Before a standing-room-only crowd of 2,643 partisan fans, hopes for a Canadian world champion in women’s curling quickly evaporated last Friday night. In the fourth end, with the score between Canada and Norway tied 1-1, Canadian skip Penny LaRocque’s last rock slowed to a halt short of its target. Norway thus scored two and went on to upset Canada 6-3 in Moose Jaw, Sask., in what Norway’s skip Eva Vanvik called “the greatest thing that has ever happened to me in my life.” For LaRocque it was painful. “We curled our worst game,” she said. “I learned another lesson the hard way.”
The LaRocque rink’s quest for the world championship began last summer. After losing in the Nova Scotia playdowns last year to the eventual Canadian champion rink, skipped by Colleen Jones of Halifax, LaRocque was on the verge of quitting the game. Then she reconsidered. Along with teammates Sharon Horne, 39,
Cathy Caudle, 21, and Pamela Sanford, 24, she began a summer of training sessions with a sports psychologist and yoga classes to learn breathing techniques for relaxation. “You have to let your body do it in times of stress,” says LaRocque. “And if you’re going to win today, you have to be doing something different from the rest of the field.” The payoff came at the Canadian championships last month.
With the title on the line in the final end on the last rock, LaRocque drew to the button to defeat Cathy Shaw’s Alberta rink 5-4. “All winter long the girls would tell me on the way back to the hack for an important shot that it was for the championship of the world,” the new Canadian champion skip said. “One of the girls mentioned it again for that final rock, and that probably allowed me to make the shot because I’d done it a 100 times before.”
The Canadians’ play in the world
championship was less like a storybook. After taking their first six matches, the rink lost the next two to Denmark and Switzerland. In the wake of the setbacks, LaRocque admitted, “I missed a free draw for two [points] in the ninth end and lost control of the game for us.” But she recovered in time to defeat Scotland 5-4 to earn a playoff berth against Norway last Friday night. After the loss to Norway, LaRocque said, “We never did curl as well as we did when we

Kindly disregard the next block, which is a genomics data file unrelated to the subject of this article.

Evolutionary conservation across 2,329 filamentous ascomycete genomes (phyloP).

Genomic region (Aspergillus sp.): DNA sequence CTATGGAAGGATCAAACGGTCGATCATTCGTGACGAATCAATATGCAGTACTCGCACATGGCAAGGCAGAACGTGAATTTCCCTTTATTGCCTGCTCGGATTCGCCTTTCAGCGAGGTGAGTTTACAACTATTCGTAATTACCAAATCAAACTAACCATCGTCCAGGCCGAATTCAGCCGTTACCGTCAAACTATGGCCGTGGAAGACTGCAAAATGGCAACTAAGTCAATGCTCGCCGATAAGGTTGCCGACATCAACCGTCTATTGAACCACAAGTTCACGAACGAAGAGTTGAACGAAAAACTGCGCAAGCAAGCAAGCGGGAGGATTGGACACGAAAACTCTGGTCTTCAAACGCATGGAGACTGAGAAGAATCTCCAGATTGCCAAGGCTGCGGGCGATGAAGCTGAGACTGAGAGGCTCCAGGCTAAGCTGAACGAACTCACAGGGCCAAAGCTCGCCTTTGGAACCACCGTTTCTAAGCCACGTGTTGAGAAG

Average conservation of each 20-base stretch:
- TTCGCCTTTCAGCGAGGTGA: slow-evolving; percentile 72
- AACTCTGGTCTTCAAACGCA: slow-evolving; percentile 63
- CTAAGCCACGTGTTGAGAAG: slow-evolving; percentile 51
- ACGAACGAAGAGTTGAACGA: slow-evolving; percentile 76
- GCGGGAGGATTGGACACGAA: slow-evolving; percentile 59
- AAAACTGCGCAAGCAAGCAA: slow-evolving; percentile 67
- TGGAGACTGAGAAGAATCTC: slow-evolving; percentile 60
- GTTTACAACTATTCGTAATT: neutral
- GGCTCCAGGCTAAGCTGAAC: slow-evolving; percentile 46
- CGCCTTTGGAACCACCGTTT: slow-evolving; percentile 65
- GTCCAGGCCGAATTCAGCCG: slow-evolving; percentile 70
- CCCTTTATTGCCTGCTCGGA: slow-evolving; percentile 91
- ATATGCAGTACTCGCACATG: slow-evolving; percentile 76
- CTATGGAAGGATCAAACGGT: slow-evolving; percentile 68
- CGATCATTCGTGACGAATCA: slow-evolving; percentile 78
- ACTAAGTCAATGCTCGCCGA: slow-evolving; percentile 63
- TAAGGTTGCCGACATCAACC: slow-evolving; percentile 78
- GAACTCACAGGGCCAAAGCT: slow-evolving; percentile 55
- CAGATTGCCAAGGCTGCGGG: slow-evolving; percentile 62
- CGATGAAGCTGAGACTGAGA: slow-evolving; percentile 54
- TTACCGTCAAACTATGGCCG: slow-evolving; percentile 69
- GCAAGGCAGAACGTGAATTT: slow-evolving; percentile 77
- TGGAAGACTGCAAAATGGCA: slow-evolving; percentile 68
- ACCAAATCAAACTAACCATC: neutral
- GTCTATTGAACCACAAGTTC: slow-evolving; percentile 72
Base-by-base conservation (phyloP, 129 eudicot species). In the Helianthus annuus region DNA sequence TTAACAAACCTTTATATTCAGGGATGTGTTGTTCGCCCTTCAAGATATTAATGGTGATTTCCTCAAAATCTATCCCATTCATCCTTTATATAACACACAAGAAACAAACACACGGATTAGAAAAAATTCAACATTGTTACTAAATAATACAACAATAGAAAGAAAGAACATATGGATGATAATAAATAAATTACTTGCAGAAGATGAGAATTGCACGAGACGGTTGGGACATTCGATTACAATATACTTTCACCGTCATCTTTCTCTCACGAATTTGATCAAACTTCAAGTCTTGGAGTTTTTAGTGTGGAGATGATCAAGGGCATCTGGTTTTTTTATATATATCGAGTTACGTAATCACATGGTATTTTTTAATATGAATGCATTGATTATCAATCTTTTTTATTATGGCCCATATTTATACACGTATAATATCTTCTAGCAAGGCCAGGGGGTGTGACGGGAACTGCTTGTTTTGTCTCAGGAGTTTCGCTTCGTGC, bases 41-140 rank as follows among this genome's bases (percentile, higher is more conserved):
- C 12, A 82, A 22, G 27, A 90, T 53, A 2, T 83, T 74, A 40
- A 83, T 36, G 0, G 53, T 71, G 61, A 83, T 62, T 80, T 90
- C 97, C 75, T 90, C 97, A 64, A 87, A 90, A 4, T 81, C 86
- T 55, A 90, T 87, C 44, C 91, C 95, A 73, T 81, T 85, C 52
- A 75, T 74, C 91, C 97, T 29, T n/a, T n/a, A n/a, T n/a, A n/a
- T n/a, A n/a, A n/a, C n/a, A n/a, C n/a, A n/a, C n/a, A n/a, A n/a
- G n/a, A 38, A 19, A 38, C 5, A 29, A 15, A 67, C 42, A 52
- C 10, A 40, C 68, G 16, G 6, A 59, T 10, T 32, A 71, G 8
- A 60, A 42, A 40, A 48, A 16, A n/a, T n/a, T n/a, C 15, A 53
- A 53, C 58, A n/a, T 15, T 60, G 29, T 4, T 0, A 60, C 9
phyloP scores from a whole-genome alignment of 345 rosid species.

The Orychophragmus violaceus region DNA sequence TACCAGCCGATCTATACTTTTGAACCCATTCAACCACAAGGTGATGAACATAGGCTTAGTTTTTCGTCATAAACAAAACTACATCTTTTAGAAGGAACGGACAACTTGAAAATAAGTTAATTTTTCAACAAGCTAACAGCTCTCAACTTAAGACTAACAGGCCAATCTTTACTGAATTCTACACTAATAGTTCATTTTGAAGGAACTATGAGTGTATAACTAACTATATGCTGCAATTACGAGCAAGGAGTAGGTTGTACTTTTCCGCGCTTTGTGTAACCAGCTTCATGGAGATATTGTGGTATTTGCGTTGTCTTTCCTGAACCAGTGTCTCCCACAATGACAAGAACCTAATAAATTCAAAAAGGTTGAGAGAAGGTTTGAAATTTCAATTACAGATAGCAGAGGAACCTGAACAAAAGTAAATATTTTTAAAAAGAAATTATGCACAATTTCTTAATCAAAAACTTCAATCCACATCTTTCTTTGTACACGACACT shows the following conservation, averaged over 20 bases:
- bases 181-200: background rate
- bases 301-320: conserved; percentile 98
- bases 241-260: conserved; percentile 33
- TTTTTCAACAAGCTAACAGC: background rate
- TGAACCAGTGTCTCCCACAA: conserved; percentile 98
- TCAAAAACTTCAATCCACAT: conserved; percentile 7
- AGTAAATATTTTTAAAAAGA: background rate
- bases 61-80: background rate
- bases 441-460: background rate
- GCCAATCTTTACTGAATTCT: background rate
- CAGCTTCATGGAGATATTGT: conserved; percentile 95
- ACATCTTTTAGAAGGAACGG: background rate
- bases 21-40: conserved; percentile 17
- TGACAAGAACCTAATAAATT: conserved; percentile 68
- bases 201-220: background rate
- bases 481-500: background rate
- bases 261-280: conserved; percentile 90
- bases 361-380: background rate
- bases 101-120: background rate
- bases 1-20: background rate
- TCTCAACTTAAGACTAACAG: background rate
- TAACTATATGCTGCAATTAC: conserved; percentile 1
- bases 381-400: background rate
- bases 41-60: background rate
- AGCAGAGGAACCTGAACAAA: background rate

won the Canadian championship.” LaRocque and her rink now face another long summer.
The Canadian men’s champions, who defend the Silver Broom world title for Canada this week in Regina, take a more traditional approach to the 400year-old game. After earning a berth in the national final with a spectacular double takeout, skip Ed Werenich, a 35year-old fireman from Scarborough, Ont., said, “The next time I make a double it will be in a glass with whisky all around it.” Werenich skips a rink dubbed The Dream Team—including Paul Savage, 35, a four-time Ontario champion skip, John Kawaja, 21, a former Ontario junior champion, and Neil Harrison, 34, a member of Werenich’s
1981 Ontario champion rink. The team played more than 120 games this season, winning almost 90 per cent of them and collecting $45,000 in prize money.
The Dream Team will have to maintain the shot-making that carried them to the championship. Werenich (pronounced Renich, thus his nickname, “the Wrench”), with his ever-present toothpick, is ably supported, particularly by vice-skip Savage, who led his own rink for 21 years. “A lot of people
thought I was crazy to go back to playing vice,” he said. “But I’m not interested in dealing with the pressures of skipping any more. Eddie’s ability to read ice is unbelievable. I have learned things about strategy from him this year.” The daring, gambling style of Werenich, if not taking his rink to the final, will certainly entertain the expected sellout crowds in Regina this week. And the skips from the other nine nations may learn what so many Canadian skips have this year. The lesson is emblazoned on Werenich’s sweatshirt, DON'T MONKEY WITH THE WRENCH. LaRocque, meanwhile, will return to her home in Halifax thinking about the shot she left short Friday night, a shot she had made “100 times before.”
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